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MINERVA UROLOGICA E NEFROLOGICA
A Journal on Nephrology and Urology
Indexed/Abstracted in: EMBASE, PubMed/MEDLINE, Science Citation Index Expanded (SciSearch), Scopus
Impact Factor 0,536
Minerva Urologica e Nefrologica 2006 September;58(3):221-40
The best local therapy for unfavorable risk prostate cancer: the role of surgery
Studd R. C., Sowery R. D., Gleave M. E.
The Prostate Centre Vancouver General Hospital, Vancouver, Canada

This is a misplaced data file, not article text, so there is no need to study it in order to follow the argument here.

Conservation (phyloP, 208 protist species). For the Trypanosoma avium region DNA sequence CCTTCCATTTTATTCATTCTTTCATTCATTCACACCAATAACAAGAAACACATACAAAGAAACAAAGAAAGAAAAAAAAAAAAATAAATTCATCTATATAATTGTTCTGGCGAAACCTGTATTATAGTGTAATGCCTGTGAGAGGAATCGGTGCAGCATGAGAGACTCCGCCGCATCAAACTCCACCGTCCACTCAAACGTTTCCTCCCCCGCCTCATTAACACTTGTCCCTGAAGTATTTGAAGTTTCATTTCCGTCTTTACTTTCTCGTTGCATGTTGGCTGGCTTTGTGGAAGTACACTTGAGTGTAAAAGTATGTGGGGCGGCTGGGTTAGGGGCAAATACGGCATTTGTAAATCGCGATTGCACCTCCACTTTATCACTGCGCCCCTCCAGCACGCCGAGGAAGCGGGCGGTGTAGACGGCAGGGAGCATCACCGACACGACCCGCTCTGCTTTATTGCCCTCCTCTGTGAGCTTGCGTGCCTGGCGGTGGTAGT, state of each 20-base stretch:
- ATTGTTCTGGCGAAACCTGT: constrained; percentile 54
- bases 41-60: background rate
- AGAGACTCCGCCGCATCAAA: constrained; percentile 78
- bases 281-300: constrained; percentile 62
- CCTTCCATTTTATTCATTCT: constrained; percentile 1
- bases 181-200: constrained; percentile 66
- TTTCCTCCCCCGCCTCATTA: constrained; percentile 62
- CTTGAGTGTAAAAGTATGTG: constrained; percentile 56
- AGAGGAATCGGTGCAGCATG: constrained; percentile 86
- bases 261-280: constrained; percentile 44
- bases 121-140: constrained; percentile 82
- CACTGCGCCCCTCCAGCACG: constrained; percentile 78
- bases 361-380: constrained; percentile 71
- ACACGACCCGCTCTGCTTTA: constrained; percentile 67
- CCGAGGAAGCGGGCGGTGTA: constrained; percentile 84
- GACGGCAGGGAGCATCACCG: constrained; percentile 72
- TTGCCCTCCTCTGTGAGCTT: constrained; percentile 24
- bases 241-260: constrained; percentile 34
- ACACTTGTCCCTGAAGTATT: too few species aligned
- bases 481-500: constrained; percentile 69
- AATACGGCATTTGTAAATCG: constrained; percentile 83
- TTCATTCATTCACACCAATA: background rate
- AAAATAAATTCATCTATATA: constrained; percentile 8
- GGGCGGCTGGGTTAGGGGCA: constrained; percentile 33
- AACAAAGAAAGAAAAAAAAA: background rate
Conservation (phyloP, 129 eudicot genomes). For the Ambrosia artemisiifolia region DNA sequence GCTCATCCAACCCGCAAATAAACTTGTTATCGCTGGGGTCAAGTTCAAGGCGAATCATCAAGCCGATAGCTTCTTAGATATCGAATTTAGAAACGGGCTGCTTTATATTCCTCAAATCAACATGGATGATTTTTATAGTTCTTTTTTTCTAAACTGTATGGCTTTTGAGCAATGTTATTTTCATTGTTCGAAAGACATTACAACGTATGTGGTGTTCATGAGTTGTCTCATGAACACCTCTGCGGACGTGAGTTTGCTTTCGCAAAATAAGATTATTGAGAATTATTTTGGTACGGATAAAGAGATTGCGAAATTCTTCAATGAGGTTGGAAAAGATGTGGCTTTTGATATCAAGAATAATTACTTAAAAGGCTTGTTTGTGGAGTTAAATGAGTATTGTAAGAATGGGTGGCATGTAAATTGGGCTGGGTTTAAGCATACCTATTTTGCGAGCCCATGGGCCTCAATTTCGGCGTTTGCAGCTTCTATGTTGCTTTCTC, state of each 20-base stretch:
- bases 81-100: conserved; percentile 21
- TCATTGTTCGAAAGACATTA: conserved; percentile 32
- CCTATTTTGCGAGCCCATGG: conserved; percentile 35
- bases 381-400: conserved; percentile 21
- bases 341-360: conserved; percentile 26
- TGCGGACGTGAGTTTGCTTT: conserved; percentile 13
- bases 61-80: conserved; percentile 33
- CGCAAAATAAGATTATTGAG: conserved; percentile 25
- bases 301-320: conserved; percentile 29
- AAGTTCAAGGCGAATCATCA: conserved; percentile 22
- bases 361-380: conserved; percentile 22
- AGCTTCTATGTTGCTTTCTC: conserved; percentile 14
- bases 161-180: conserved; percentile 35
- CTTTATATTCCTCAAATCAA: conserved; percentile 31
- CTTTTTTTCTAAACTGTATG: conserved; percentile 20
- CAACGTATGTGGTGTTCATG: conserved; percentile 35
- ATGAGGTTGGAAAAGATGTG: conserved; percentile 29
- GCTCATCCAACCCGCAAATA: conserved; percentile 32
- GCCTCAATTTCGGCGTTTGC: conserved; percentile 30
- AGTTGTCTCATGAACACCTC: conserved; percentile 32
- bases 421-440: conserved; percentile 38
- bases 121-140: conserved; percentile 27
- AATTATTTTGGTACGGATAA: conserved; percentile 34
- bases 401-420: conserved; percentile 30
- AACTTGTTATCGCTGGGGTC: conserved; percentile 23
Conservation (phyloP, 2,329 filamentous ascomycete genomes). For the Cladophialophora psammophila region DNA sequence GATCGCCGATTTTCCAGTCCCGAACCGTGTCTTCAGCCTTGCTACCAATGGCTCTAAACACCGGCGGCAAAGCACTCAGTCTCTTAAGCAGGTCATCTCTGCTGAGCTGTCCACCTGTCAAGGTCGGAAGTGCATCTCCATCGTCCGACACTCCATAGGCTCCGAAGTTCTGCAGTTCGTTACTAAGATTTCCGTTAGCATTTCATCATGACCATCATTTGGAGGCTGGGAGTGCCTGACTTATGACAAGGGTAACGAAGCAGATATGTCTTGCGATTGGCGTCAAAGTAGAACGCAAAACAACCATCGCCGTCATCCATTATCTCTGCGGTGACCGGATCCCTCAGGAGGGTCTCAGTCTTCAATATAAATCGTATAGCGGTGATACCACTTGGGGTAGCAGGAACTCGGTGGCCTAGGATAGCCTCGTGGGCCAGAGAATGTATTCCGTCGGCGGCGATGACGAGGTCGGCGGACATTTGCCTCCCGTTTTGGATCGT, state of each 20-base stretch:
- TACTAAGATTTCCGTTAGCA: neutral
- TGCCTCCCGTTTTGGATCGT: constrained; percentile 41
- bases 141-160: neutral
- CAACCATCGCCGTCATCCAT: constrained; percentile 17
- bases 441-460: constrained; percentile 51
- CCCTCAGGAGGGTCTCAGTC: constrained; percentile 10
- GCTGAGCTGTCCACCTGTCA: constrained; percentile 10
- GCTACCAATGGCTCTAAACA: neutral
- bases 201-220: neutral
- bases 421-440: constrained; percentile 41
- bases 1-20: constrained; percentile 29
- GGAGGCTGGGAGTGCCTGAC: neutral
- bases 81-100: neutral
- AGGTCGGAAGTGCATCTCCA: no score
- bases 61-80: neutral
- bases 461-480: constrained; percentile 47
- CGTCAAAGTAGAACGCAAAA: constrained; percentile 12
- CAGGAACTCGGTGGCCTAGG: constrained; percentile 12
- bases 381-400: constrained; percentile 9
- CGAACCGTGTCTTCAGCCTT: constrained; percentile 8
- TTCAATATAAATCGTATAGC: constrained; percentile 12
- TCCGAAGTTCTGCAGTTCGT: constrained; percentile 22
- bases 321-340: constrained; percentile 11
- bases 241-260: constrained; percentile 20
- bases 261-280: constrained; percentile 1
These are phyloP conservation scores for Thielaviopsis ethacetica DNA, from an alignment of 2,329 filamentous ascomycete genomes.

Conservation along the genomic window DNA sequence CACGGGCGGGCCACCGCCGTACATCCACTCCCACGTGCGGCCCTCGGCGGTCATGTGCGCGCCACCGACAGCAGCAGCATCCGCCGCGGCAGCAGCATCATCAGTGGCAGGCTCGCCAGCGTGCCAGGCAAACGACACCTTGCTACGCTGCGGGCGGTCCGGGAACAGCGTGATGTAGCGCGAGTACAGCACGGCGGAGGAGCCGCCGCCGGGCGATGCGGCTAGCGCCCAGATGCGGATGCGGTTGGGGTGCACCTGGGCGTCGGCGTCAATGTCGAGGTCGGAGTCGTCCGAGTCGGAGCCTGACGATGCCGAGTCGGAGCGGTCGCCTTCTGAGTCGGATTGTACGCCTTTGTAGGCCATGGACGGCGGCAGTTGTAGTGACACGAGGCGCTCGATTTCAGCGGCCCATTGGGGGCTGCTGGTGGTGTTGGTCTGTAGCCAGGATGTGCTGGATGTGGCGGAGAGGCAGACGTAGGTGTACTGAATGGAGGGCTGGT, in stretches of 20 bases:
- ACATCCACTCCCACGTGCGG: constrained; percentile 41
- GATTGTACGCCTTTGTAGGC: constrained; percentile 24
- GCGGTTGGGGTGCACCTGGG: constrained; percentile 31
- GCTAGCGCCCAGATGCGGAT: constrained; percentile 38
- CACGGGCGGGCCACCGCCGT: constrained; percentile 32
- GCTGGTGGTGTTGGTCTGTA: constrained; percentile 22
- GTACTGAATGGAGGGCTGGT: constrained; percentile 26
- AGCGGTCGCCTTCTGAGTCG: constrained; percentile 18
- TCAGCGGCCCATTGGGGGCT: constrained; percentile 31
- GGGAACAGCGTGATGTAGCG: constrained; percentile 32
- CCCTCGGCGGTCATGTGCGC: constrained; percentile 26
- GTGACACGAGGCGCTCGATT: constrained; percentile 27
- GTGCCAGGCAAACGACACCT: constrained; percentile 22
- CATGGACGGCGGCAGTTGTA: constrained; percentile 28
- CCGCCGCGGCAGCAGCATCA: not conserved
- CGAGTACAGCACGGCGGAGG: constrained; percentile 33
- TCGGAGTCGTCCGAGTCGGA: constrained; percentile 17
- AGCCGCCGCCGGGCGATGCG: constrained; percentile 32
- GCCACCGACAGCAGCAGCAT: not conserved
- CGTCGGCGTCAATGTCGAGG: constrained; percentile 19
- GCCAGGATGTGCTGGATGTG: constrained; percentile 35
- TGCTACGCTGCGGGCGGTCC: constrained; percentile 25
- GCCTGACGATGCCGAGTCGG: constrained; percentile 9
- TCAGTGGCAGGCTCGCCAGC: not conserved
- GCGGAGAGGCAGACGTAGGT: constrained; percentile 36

High-risk prostate cancer has an increased rate of local and systemic recurrence after locally definitive therapy. High-risk prostate cancer is defined by using a combination of pretreatment tumor related factors (prostatic specific antigen [PSA] level, stage, Gleason score, and extent of involved biopsy cores) and by pathological findings. Pretreatment PSA kinetics may allow the identification of more patients at high risk of treatment failure who otherwise would have been included in lower risk groups according to conventional risk assignment systems. Eight months of neoadjuvant androgen deprivation therapy prior to radical prostatectomy has been shown in a randomized trial to significantly reduce rates of positive margins compared to 3 months of therapy; however, no significant difference in PSA recurrence rates is apparent 5 years postsurgery. The use of early chemotherapy in prostate cancer has until recently been limited by lack of evidence of an effective chemotherapeutic agent for more advanced disease. Recent data, confirming a survival advantage of docetaxel based regimes in metastatic disease, has focused attention on the use of early chemotherapy in these men with high-risk disease. The technical requirements of surgery on high-risk patients are now better defined and one challenge for the specialty is to take this knowledge and apply it successfully in the laparoscopic setting. However, the limit of surgery alone in reducing recurrence in high-risk disease from technical advancements has plateaued. In order to take the field forward, successful multimodal treatment strategies are needed to improve the outcomes over surgical monotherapy for high-risk disease. Novel nucleotide therapy targeting the production of cell survival proteins has provided promising phase 1 data in prostate cancer. This experimental therapy has been built on an understanding of the observed effects that androgen deprivation therapy has on cancer cell survival proteins produced during periods of cellular stress.